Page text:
I find it absurd how the Guernsey public have to ask States employees for permission to make alterations to property that they own and the fact that Guernsey people just toe the line.
Recently, we have had strong views from the public about education, public spending, traffic and protests yet, to my knowledge, not one person has criticised or made their voice heard about this topic.
I believe the only exception whereby you have to ask permission is if you do not own the property. Other than that, I believe that owners should be able to do what they want to their property, within reason.
For example, if someone wanted to build Guernsey's first skyscraper, then that would be unreasonable. However, if someone wanted to change their windows or build a conservatory, then that would be reasonable.
Equally, I find it difficult to understand how the Guernsey public do not know the exact criteria that results in an accepted or rejected application.
My father wanted to erect a shed in the back garden, but that was rejected. However, our next door neighbour gained permission to build an extension to their house which took over three months to complete. This is not an isolated incident – it is happening all over Guernsey on a regular basis.
Lastly, I had to smile when it was reported in the Guernsey Press recently that a gentleman who made unauthorised modifications to his property was given a £6,000 fine, but the judge made no ruling about the removing the modifications that he made, which presumably means they can stay.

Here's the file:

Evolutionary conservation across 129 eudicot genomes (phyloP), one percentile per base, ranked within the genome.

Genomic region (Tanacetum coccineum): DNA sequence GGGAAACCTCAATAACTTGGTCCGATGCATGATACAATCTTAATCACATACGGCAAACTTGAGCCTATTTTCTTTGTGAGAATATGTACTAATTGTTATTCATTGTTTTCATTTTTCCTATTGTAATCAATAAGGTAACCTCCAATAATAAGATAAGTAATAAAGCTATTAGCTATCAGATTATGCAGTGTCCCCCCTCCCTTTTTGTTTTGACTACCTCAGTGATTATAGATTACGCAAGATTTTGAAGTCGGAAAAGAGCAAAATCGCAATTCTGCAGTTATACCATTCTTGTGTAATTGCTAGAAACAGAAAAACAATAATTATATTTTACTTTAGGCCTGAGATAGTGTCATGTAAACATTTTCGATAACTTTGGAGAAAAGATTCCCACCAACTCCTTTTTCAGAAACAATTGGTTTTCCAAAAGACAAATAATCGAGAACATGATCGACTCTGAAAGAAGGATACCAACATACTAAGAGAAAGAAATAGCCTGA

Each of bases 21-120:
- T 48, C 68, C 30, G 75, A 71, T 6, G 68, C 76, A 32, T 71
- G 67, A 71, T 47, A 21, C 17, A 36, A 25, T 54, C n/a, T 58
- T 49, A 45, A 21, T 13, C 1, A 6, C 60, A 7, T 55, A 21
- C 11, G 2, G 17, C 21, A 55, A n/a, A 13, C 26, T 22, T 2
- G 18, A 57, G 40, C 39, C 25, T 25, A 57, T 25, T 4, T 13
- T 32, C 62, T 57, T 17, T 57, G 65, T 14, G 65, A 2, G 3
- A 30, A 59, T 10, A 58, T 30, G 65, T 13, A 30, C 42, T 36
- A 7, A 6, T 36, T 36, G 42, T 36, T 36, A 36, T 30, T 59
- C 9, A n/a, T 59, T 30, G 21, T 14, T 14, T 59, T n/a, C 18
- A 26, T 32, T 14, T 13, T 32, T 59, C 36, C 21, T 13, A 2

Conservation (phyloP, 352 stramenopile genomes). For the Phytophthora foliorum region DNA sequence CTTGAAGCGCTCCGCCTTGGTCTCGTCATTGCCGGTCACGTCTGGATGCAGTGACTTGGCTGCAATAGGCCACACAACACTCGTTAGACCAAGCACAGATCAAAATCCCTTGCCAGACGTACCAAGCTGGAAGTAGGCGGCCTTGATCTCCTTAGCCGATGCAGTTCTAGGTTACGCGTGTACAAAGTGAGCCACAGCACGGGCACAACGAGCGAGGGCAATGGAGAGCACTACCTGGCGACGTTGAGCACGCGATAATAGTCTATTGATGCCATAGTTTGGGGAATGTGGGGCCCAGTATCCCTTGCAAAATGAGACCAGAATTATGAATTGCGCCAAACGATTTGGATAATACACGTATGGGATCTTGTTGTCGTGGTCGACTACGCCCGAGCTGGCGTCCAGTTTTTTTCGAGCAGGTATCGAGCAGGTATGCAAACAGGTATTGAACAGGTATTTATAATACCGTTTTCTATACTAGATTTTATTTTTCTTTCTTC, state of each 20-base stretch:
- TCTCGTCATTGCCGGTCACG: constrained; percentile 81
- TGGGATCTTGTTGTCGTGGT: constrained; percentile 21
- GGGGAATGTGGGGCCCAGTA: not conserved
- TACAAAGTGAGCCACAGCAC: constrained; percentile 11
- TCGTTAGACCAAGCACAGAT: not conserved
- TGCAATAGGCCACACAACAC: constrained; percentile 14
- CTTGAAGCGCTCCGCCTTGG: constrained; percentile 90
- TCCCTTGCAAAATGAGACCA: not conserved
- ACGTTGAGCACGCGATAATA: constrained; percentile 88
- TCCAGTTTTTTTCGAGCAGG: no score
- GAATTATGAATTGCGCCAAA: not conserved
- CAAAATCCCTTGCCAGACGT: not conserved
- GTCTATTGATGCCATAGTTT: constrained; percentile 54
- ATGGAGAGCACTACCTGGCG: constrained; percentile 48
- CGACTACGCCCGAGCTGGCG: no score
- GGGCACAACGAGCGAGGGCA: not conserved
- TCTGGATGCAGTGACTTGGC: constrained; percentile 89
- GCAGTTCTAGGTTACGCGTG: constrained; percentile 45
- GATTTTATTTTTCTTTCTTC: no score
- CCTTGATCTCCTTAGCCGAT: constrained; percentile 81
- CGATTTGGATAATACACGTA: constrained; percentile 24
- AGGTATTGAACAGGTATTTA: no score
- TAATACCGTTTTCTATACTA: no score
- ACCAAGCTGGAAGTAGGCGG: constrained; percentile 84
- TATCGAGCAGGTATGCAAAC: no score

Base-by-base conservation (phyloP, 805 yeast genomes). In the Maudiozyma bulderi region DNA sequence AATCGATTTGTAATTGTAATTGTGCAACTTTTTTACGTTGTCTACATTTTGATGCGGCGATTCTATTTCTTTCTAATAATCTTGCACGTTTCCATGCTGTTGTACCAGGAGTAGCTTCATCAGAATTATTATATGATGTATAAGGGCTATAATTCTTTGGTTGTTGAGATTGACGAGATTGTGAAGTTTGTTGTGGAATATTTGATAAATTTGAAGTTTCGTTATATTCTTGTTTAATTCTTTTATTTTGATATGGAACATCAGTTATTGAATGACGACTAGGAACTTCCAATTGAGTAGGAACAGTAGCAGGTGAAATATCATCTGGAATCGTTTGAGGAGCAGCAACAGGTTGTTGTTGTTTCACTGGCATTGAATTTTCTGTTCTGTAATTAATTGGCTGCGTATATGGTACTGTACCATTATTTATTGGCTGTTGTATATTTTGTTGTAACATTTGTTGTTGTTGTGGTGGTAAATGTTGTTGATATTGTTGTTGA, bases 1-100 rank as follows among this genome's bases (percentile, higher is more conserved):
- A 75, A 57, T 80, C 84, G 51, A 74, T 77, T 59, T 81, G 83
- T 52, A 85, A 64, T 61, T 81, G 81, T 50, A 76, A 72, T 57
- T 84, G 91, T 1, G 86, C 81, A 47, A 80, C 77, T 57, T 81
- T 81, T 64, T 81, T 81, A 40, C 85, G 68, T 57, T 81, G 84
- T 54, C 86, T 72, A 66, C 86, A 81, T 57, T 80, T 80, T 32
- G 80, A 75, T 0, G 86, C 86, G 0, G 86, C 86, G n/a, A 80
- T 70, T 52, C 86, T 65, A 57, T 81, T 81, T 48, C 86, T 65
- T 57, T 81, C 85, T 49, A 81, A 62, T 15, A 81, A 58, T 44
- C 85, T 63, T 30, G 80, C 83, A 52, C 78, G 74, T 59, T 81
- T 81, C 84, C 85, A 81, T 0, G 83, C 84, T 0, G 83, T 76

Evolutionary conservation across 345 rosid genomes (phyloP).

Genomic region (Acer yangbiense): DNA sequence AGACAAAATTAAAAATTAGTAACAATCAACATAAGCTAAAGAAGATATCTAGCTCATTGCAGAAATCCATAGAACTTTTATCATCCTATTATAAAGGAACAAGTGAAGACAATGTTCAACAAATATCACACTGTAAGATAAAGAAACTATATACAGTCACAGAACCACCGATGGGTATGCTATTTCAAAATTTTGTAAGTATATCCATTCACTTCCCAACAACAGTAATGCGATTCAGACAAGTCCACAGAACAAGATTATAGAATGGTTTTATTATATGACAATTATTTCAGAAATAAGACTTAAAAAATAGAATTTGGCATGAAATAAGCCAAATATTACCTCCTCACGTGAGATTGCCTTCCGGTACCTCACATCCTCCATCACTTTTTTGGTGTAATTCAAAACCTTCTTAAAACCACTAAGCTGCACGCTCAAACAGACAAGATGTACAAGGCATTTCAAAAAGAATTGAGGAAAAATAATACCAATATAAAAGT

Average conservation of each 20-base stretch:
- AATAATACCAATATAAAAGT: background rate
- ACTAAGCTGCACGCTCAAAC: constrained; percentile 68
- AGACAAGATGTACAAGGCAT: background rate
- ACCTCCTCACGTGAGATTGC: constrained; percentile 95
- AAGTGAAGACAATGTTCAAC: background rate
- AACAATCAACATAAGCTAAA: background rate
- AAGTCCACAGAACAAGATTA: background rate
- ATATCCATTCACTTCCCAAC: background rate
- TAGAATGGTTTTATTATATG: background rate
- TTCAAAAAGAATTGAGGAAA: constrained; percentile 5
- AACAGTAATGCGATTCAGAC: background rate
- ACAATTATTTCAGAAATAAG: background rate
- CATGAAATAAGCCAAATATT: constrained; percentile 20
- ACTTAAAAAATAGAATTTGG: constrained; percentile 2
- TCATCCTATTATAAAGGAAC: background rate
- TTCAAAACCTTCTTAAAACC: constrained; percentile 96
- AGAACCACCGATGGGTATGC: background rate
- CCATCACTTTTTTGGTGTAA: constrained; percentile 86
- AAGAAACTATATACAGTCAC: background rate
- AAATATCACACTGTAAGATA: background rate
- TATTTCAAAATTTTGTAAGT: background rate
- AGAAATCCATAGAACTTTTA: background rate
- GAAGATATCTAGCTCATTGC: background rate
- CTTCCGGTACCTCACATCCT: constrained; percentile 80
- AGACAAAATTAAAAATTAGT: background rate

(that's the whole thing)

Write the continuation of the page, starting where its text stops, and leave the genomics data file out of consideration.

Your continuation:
Within a week of this story being reported the Press published letters from contributors lambasting the judge's decision and proclaiming that the judge should have made him change the dwelling back to how it previously was. This story and the aftermath highlights my first point perfectly.
Now where did I put my application form for Guernsey's first skyscraper?
Name and address withheld.
Editor's footnote: Planning Services responds: Planning in Guernsey is a statutory process under the Land Planning & Development Law. Many minor works do not require planning permission. For other more significant developments, prior planning permission is required under the law.
The process for making a planning application and the way in which applications must be dealt with are set out in the legislation and substantial information about this is available on the Planning & Building section of the States website at www.gov.gg.
Most planning applications are processed and determined by planning officers under the authority's approved scheme of delegation. Typically, more than 95% of applications are determined under delegated authority. However, in cases which fall outside the delegated powers the applications are referred to the political members of the authority for determination in public at open planning meetings.
The Planning Service has targets for dealing with planning applications. Our current targets for speed of decision-making are:
80% of planning decisions issued within eight weeks
90% of planning decisions issued within 13 weeks
The material planning considerations which must be taken into account when determining planning applications are set out in the legislation and details are published on the States website. All planning decisions and the accompanying reports, which clearly explain the matters that are considered by the authority when taking planning decisions, are published on the website.
The Planning Service and Development & Planning Authority are committed to making planning decisions openly and transparently. Your correspondent's comments about the planning process demonstrate a fundamental lack of understanding and are very misleading. Please visit the Planning & Building section of the States website at www.gov.gg for accurate information about the planning process in Guernsey. We would also be happy to answer any queries by email to Planning@gov.gg.